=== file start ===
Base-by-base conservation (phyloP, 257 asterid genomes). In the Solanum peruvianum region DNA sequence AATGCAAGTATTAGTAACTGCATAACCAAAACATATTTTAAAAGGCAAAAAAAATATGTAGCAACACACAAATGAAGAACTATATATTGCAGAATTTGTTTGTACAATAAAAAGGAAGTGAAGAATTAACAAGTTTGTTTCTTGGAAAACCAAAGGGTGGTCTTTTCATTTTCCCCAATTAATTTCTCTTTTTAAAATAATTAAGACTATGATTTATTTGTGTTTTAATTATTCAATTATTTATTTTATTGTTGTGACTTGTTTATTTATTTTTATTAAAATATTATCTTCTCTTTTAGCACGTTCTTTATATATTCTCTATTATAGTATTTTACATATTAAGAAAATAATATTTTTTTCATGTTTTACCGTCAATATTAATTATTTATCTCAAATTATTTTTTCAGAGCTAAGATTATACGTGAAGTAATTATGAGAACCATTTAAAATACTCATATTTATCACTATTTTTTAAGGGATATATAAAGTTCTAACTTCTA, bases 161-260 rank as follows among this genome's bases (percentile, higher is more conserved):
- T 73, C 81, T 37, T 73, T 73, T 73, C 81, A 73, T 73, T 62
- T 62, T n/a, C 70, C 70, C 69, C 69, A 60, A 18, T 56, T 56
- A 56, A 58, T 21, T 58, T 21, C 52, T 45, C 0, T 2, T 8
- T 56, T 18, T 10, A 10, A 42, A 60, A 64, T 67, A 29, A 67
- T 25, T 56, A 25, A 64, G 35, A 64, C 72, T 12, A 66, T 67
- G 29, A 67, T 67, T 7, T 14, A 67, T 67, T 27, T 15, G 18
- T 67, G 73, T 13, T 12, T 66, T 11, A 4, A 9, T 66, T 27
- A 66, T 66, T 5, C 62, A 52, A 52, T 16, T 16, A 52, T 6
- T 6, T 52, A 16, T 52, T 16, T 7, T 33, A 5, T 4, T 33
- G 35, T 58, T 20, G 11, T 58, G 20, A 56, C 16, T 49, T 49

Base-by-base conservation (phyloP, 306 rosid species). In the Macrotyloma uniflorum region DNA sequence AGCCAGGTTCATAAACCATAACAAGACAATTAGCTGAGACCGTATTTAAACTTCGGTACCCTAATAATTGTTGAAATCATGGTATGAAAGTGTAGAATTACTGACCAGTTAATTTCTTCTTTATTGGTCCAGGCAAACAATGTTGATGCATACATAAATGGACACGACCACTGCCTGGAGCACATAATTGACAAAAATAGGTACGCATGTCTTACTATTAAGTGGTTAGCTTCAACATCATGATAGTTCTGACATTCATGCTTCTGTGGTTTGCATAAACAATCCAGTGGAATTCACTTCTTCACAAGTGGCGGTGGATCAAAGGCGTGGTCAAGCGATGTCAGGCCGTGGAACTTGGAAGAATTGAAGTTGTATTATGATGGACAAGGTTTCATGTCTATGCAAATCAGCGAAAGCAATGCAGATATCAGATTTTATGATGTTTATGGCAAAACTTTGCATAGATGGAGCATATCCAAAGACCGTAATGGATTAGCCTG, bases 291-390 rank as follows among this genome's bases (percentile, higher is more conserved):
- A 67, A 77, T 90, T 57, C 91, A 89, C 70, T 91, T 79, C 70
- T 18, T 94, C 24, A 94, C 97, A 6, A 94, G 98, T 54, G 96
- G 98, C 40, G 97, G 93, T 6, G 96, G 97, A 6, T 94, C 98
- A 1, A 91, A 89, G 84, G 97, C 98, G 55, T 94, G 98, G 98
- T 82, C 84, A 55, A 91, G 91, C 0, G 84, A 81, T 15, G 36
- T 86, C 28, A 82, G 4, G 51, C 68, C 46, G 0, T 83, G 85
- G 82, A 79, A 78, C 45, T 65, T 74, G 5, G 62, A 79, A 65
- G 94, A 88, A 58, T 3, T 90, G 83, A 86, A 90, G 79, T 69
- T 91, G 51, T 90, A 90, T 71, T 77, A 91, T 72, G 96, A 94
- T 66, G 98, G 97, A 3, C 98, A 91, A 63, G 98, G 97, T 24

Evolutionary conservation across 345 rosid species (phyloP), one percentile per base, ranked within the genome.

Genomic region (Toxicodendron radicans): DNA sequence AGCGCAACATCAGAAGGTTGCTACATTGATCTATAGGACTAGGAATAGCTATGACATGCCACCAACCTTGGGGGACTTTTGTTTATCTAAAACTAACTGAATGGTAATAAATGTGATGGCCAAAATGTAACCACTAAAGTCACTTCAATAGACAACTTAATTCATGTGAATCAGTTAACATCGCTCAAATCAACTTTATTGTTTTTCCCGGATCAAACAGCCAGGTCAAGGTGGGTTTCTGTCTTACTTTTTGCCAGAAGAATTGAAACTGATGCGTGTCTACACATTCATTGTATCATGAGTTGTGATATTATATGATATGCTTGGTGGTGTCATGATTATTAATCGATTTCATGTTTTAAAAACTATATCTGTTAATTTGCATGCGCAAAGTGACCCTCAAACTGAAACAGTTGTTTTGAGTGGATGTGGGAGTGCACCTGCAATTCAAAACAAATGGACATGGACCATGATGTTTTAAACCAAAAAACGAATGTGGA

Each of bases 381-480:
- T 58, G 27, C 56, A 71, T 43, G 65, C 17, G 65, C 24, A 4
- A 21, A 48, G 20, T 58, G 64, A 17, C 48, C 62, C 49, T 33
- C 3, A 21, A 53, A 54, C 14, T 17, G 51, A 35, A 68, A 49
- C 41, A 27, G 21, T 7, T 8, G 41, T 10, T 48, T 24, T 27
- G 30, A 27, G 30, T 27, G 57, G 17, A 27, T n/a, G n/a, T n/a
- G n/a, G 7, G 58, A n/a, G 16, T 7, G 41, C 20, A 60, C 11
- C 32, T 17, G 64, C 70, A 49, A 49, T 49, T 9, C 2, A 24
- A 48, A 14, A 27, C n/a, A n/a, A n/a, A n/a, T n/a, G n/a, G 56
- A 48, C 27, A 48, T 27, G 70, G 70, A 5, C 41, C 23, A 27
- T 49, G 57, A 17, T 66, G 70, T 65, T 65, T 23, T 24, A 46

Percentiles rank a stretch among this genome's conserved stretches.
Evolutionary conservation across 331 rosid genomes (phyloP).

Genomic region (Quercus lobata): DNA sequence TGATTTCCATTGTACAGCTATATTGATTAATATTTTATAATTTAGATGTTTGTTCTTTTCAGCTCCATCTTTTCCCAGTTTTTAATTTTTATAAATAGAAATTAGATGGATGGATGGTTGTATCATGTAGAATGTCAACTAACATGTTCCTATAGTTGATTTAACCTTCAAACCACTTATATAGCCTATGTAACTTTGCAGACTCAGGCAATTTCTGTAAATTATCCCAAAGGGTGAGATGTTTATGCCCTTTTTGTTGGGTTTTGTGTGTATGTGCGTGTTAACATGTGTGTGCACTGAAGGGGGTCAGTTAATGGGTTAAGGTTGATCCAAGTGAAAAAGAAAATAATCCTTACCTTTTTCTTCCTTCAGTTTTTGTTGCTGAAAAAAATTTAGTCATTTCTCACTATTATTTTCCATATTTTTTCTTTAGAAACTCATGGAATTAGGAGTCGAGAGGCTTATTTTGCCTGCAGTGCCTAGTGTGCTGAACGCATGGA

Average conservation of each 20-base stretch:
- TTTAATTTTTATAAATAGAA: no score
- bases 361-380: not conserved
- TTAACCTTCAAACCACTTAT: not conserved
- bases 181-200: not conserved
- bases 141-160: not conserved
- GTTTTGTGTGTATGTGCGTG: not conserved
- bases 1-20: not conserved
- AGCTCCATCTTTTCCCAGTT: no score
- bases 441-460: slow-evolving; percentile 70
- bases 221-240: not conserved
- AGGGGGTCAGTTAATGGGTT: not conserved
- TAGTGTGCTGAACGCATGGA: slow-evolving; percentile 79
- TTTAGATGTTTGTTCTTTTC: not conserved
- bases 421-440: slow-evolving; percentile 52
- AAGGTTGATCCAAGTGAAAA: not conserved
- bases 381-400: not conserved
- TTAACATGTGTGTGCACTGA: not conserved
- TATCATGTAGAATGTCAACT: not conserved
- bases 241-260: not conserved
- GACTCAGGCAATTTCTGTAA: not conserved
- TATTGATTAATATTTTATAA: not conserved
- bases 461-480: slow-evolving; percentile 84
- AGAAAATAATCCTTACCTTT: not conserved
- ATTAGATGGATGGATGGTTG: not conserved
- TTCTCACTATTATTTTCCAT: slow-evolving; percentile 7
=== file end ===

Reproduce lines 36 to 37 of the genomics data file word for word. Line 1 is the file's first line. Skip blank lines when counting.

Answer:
Percentiles rank a stretch among this genome's conserved stretches.
Evolutionary conservation across 331 rosid genomes (phyloP).